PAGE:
Heading into the weekend, Atlanta Braves rookie closer Craig Kimbrel has 43 saves, a 1.55 ERA and a WHIP of 0.96. Only 22 closers have posted similar number: 40 or more saves, an ERA under 2.00 and a WHIP under 1.00.
How does Kimbrel's season compare to those other 22? Let's have fun with a little exercise. I'm going to rank all 23 of those closers -- -- plus Francisco Rodriguez's 2008 in which he set the record with 62 saves and Brad Lidge's 2008 season when he didn't blow a save -- in various categories: saves, save percentage, ERA, WHIP, strikeout per nine, opponents' OPS allowed and innings pitched.
If you rank first in a category, you get one point; if you rank 25th, you get 25 points. The pitcher with the fewest points wins the tally. By the way, all but one of these seasons have happened since 1990, aka the modern era for closers. Dan Quisenberry's 1983 season with the Royals is the lone exception. I would suggest that by no means should these be considered the greatest relief seasons of all time. I used the 40 saves/2.00 ERA/1.00 WHIP as an arbitrary cutoff point for statistical dominance; before 1990, it was difficult for closers to either (A) rack up as many saves, often because they pitched more innings and entered more tie games; or (B) dominate on the same statistical level since they did pitch so many more innings.
Anyway, here's the final tally:
1. Eric Gagne, 2003 Dodgers: 14 points
2. Dennis Eckersley, 1990 A's: 41 points
3. Trevor Hoffman, 1998 Padres: 46 points
4. J.J. Putz, 1997 Mariners: 63 points
5. Eric Gagne, 2002 Dodgers: 70 points
6. Armando Benitez, 2004 Marlins: 73 points
7. Bryan Harvey, 1991 Angels: 81 points
7. Billy Wagner, 2003 Astros: 81 points
9. Bryan Harvey, 1993 Marlins: 82 points
10. Mariano Rivera, 2005 Yankees: 83 points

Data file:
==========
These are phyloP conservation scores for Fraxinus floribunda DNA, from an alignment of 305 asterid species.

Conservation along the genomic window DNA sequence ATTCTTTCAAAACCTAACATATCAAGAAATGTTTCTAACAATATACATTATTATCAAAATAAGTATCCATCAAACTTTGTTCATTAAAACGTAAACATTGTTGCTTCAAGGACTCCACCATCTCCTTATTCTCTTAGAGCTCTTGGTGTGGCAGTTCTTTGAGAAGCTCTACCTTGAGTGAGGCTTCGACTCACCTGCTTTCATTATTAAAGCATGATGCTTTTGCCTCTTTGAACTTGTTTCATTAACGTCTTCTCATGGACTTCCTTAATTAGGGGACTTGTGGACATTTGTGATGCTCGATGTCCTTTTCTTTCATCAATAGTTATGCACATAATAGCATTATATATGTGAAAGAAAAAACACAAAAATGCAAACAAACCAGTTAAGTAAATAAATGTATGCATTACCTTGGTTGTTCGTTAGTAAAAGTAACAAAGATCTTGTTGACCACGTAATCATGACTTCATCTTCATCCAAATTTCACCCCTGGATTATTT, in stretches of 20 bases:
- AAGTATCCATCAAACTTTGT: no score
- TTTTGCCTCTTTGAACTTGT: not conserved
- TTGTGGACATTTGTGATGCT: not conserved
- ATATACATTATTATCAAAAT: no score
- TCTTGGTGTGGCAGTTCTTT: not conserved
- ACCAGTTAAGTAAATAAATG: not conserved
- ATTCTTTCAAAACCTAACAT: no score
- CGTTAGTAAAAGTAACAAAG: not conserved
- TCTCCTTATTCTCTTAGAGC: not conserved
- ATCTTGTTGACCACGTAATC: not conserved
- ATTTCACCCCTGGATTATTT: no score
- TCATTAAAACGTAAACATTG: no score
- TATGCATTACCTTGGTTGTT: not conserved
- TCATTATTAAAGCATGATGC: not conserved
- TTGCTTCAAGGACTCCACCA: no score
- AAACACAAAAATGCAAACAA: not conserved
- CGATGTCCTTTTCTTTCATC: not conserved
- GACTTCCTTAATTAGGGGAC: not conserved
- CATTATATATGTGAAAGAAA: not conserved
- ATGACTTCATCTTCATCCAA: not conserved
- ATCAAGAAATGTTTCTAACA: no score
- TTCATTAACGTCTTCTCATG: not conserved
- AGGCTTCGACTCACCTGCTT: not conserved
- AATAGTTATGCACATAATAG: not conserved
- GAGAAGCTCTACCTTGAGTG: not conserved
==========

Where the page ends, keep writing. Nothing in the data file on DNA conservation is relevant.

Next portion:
11. Craig Kimbrel, 2011 Braves: 87 points
12. Robb Nen, 2000 Giants: 88 points
12. Dennis Eckersley, 1992 A's: 88 points
14. John Smoltz, 2003 Braves: 90 points
15. Robb Nen, 1998 Giants: 91 points
16. Joe Nathan, 2004 Twins: 97 points
17. Rafael Soriano, 2010 Rays: 98 points
18. Joakim Soria, 2008 Royals: 105 points
19. Mariano Rivera, 1999 Yankees: 109 points
20. Mariano Rivera, 2009 Yankees: 110 points
21. Brad Lidge, 2008 Phillies: 114 points
22. Dan Quisenberry, 1983 Royals: 124 points
23. Chad Cordero, 2005 Nationals: 125 points
24. Francisco Rodriguez, 2008 Angels: 127 points
25. Mike Jackson, 1998 Indians: 132 points
It's no surprise that Gagne's 2003 ranks No. 1 -- by a landslide. He was 55-for-55 in save opportunities, had a 1.20 ERA and his 14.98 K's per nine is the only figure that tops Kimbrel's mark of 14.86.
It's fun to see some of the forgotten great closer seasons like J.J. Putz with the Mariners in 2007 -- 40-for-42 in saves, 1.38 ERA, .454 OPS allowed; or Armando Benitez with the 2004 Marlins or Bryan Harvey, who appears twice on the list. Also noted is that Francisco Rodriguez's 2008 season with 62 saves wasn't really all that impressive other than the raw saves total: He blew six save chances, had a 1.28 WHIP, allowed a .630 OPS and pitched just 68.1 innings.
As for Kimbrel, he could move higher on the list since he still has a few weeks left to rack up more saves and more innings. What's most interesting is while he ranked 21st in WHIP, he ranks fourth in OPS since he's allowed just one home run and only four doubles. What's been quite a season for the rookie and deserves recognition as one of the best closer seasons we've seen.
Follow David Schoenfield on Twitter @dschoenfield.